March 24, 2010
October 8, 2009
October 2, 2009
September 3, 2009
March 10, 2009
January 28, 2009
How would you feel about a physician who killed more patients than he helped? What about a police detective who committed more murders than he solved? Or a teacher whose students were more likely to get dumber than smarter as the school year progressed? And what if you discovered that these perverse outcomes were more the rule than the exception—that they were characteristic of most doctors, policemen and professors? You’d be more than perplexed. You’d be incensed, outraged. You’d demand that something must be done!
Given this, why are we complacent when confronted with data that suggest most managers are more likely to douse the flames of employee enthusiasm than fan them, and are more likely to frustrate extraordinary accomplishment than to foster it?
In a landmark 1964 case, the U.S. Supreme Court reversed the obscenity conviction of an Ohio theater owner who had screened the French film “Les Amants.” In his concurring opinion, Justice Potter Stevens concluded that while he was unable to provide a precise definition of hard-core pornography, he knew it when he saw it.
So it is with great design—we know it when we see it. Trouble is, we see way too little of it. A case in point.
Do you feel hamstrung by your company’s IT policies? Are the IT tools you have at home more up-to-date than ones you’re forced to use at work? Do you wish you had more control over your IT environment at work? If so, you’re not alone.
In his recent piece for the Wall Street Journal, Nick Wingfield dared to question the totalitarian policies of the average corporate IT department–and boy-oh-boy does he make some good points.
I don’t know if I’ll write another book. Truth is, I’m too busy right now—and even if I found the time to churn one out, you’d probably be too busy to read it. After all, how many business books have you managed to read this year, cover to cover? According to my friends at Harvard Business School publishing, about 22 million business books were sold in 2008. If we assume the market for such books comprises 20% of the US population, or 62 million people, that means that each potential customer bought roughly 1/3 of a book last year. There are roughly 2,000 business books published each year, so the probability that you would buy my new book is roughly .35/2000 or .0175%, and the chance you’ll actually read it a fraction of that. So why bother?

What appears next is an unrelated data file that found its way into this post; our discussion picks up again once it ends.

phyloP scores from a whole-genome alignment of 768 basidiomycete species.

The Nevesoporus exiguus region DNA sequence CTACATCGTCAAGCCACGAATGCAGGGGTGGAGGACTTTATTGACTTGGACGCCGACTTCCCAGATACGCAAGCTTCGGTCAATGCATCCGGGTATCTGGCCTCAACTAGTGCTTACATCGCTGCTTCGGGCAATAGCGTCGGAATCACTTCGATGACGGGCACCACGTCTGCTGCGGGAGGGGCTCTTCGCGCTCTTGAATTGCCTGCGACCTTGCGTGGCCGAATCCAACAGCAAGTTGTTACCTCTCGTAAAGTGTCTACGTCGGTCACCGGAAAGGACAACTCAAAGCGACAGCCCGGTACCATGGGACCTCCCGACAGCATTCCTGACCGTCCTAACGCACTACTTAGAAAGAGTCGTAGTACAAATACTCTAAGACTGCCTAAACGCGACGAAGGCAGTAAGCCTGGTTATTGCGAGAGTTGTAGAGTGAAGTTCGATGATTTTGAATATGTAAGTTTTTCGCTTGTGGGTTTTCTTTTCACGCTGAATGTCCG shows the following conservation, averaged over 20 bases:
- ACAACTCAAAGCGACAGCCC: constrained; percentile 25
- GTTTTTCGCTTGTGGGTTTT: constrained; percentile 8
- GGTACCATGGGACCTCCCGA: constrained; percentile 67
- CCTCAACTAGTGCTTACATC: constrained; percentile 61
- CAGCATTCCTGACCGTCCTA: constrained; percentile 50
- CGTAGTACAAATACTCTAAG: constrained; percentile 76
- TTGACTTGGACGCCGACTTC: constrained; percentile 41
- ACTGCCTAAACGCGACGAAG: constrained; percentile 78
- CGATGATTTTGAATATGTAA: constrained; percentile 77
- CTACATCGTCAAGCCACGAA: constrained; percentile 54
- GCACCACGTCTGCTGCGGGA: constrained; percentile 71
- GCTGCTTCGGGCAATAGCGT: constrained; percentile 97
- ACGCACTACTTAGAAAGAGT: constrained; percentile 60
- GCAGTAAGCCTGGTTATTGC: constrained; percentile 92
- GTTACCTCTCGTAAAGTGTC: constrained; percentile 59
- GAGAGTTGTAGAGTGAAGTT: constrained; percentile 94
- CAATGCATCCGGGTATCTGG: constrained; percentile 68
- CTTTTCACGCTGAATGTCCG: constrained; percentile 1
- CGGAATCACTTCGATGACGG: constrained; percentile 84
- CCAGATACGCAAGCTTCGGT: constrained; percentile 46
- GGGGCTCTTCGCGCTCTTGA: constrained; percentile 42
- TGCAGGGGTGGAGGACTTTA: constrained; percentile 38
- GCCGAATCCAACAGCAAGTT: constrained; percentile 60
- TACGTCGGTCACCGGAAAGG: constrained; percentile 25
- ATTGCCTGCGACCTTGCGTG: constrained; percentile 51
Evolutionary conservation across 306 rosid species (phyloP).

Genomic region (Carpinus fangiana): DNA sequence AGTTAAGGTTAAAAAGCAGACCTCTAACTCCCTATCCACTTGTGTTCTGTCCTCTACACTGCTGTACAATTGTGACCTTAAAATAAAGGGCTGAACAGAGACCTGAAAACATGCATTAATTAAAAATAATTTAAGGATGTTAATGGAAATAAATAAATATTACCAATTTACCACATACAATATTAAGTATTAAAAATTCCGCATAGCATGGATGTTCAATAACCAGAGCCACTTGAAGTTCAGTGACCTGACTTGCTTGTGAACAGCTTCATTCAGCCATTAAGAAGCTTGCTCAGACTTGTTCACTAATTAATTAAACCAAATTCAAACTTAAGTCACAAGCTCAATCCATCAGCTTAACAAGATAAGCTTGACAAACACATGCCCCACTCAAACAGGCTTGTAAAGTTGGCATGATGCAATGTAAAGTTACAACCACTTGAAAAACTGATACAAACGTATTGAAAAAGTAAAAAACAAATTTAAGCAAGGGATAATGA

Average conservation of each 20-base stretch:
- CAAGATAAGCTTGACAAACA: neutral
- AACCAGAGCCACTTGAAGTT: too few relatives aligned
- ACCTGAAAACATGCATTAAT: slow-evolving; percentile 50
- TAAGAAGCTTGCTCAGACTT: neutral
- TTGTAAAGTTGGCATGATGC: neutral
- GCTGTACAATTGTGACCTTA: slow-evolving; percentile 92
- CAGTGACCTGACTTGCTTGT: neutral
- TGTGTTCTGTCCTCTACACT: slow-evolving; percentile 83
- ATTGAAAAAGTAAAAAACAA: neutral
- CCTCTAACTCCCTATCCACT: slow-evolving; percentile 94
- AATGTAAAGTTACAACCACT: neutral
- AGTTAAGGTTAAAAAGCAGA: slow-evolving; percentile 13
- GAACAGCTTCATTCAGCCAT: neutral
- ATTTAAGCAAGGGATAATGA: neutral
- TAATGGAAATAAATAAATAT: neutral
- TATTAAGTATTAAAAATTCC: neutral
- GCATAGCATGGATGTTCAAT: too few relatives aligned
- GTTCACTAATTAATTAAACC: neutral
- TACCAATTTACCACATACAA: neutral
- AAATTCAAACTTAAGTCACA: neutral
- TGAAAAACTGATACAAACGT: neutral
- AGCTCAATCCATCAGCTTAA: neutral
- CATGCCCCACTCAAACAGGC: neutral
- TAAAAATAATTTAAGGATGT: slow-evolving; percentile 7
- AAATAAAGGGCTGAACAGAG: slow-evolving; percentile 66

Tony Nelson has 25 years senior experience in the public sector, and has worked on the management innovation agenda as part of a leadership programme for college Principals. Tony is now developing leadership with college Deans from Iraq.
He is Director of BrQthru - a consultancy focused on creating extraordinary value through people. He is a Fellow of both the Royal Society of Arts and Chartered Management Institute and holds a MBA with a specialism in Leadership Studies
Adam Kingl is the Director of the Emerging Leaders Programme at London Business School. His areas of expertise include leadership, experiential learning, organisational culture, innovation, and high performing teams.
Prior to joining London Business School, Adam consulted to companies such as BP, De Beers, Disney, Pixar, Tesco and Zurich. He also worked in the media and entertainment industries in the USA and UK.
Steve Mostyn is an independent consultant who works with Business Schools to develop more agile and blended ways to build executive leadership capability with corporate clients, and to help corporations build lasting executive leadership development initiatives with measurable impact.
Previously Steve was Head of Executive Development for the RBS Business School where he led the development of innovative leadership development programmes for executives within the RBS group. Prior to that, he led Executive Development for Motorola University.
In most organizations, change comes in only two flavors: trivial and traumatic. Review the history of the average organization and you’ll discover long periods of incremental fiddling punctuated by occasional bouts of frantic, crisis-driven change. The dynamic is not unlike that of arteriosclerosis: after years of relative inactivity, the slow accretion of arterial plaque is suddenly revealed by the business equivalent of a myocardial infarction. The only option at that juncture is a quadruple bypass: excise the leadership team, slash head count, dump “non-core” assets and overhaul the balance sheet.
“What’s wrong with organized religion?” That’s the question I addressed at a recent conference organized by Willow Creek Community Church in Barrington, Illinois. For nearly 30 years, Willow Creek has been one of America’s most progressive churches, and since 1999 it’s been running an annual a seminar for church leaders from around the world. The “Leadership Summit” features innovative pastors as well as non-church speakers. This year’s roster included Carly Fiorina, Bono, Tony Blair, Jessica Jackley, co-founder of Kiva, and a slightly nerdish business school professor.